The current proposals to change the definition of marriage to the “union of two people” is unlikely to be supported by the current Government, according to Slater & Gordon principal Heather McKinnon.
Despite submissions for proposed amendments to the Marriage Act having now closed, McKinnon, the leader of Slater & Gordon’s family law practice, has this week voiced her support of the “long overdue” changes to the Act through the Marriage Equality Amendment Bill. This would amend the definition of marriage to the ‘union of two people’ regardless of sex; recognise foreign same-sex marriage; and provide religious ministers with the freedom to perform marriages according to their faith.
According to McKinnon, the amendments will remove the last significant piece of legislative discrimination against gay and lesbian members of the community.
“During the past few years the Government has changed more than 85 Commonwealth laws to eliminate discrimination against same-sex couples,” said McKinnon. “Changes have occurred in areas dealing with social security, taxation, Medicare, veteran’s affairs, workers’ compensation, education assistance, superannuation, family law and child support. Changes to the Marriage Act, giving equality to all, will arguably be the crowning glory to all these reforms.”
Highlighting that Australia has ratified the International Covenant on Civil and Political Rights, which expresses equality before the law and the right to non-discrimination, McKinnon said that “in the context of evolving norms, the Marriage Act should be amended to define marriage as the ‘union of two people’, irrespective of sex, sexual orientation and gender identity”.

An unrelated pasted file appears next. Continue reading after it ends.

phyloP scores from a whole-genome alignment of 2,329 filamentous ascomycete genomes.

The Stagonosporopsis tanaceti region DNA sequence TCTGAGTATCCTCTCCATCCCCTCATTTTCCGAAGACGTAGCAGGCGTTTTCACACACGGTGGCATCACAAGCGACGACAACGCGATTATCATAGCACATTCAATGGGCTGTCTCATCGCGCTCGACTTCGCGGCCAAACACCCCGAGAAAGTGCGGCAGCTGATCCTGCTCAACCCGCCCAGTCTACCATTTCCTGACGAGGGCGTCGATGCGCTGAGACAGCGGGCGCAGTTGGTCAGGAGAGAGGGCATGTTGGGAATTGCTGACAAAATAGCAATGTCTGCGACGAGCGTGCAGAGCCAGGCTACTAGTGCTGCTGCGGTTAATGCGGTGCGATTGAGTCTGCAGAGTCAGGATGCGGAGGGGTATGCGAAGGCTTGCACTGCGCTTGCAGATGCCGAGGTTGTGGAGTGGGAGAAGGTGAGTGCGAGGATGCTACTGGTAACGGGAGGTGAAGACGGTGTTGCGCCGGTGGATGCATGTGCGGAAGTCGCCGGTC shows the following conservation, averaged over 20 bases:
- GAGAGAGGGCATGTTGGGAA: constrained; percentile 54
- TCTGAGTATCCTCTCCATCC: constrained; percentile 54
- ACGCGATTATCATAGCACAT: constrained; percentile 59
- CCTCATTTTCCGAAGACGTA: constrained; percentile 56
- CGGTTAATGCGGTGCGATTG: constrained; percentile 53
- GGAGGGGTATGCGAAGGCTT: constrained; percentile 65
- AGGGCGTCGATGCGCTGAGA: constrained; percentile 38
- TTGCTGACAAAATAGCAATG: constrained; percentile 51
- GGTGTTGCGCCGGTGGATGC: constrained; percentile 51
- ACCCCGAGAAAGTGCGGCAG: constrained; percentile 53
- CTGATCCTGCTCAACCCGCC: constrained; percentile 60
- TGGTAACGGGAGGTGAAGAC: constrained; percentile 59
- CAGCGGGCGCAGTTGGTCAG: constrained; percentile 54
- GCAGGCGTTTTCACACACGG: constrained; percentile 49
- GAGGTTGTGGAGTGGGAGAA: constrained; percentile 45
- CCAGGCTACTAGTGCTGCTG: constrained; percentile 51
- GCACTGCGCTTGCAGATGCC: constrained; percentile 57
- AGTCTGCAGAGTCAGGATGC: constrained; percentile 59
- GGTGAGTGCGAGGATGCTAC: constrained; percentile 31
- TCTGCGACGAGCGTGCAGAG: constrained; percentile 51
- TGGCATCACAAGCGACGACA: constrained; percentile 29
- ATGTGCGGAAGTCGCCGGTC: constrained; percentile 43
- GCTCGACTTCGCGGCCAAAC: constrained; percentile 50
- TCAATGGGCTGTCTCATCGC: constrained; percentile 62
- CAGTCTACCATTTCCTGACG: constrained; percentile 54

Also voicing its support for the proposed amendments this week was the Australian Lawyers for Human Rights (ALHR), which made a submission to the Senate Committee.
“The ALHR argues that to deny a person the right to marry on the basis of sexual orientation is a breach of international human rights law,” said Stephen Keim, the president of the ALHR. “It is a systematic denial of rights to a particular group of people which is not based on reasonable and objective criteria.”
Keim added that the proposed amendments would bring Australia in line with developments in other countries that have moved to liberalise the concept of marriage.
Despite pushing for such amendments to the Marriage Act, McKinnon conceded that change in the near future is unlikely.
“Given the international debate occurring in the UK, I think that it’s fairly unlikely that the politicians see it as an issue that has to be dealt with in a term of this parliament,” McKinnon told Lawyers Weekly. “My view is that they’re going to be brave, whoever does it, but I suppose it’s just keeping the issue in both sides’ minds that is important. But my current feeling is that they’re too gutless.”
McKinnon added that the lack of change in Australia is based on the wider issue of church and state and the separation of powers.
“I fundamentally think [the separation of powers] is the underlying issue,” she said. “I really think that’s the key issue that no-one wants to talk about.”
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